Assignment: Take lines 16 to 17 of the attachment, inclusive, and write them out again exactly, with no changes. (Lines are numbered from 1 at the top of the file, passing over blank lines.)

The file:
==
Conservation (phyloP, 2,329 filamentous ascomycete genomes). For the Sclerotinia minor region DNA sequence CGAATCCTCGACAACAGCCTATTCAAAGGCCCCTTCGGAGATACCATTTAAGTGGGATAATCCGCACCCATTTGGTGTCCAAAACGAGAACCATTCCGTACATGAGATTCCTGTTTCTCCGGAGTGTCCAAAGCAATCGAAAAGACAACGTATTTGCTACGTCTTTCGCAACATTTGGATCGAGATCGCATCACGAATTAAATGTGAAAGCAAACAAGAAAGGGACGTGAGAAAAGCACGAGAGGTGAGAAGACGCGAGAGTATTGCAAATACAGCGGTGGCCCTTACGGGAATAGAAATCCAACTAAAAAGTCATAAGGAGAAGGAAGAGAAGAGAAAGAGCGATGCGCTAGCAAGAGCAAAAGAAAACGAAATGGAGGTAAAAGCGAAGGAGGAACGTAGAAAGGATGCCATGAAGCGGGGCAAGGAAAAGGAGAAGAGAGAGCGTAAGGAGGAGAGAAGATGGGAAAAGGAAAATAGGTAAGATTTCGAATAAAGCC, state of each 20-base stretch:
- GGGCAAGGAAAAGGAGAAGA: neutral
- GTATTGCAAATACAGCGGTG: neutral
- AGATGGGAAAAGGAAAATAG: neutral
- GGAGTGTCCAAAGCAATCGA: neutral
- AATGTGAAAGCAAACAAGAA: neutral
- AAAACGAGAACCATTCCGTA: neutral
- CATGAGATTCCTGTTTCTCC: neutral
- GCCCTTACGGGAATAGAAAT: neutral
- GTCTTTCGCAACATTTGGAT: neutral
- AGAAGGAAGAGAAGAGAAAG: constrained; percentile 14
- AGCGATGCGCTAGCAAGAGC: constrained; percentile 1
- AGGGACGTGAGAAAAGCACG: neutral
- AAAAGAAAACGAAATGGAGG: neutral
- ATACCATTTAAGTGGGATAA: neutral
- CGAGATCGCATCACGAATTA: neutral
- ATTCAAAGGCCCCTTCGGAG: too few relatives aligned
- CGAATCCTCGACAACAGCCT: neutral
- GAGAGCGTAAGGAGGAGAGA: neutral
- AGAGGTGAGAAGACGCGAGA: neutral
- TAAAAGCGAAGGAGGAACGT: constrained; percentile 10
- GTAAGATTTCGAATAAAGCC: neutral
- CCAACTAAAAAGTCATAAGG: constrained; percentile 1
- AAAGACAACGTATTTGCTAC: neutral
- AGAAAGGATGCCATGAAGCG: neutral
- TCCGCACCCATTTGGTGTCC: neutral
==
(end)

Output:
- CGAGATCGCATCACGAATTA: neutral
- ATTCAAAGGCCCCTTCGGAG: too few relatives aligned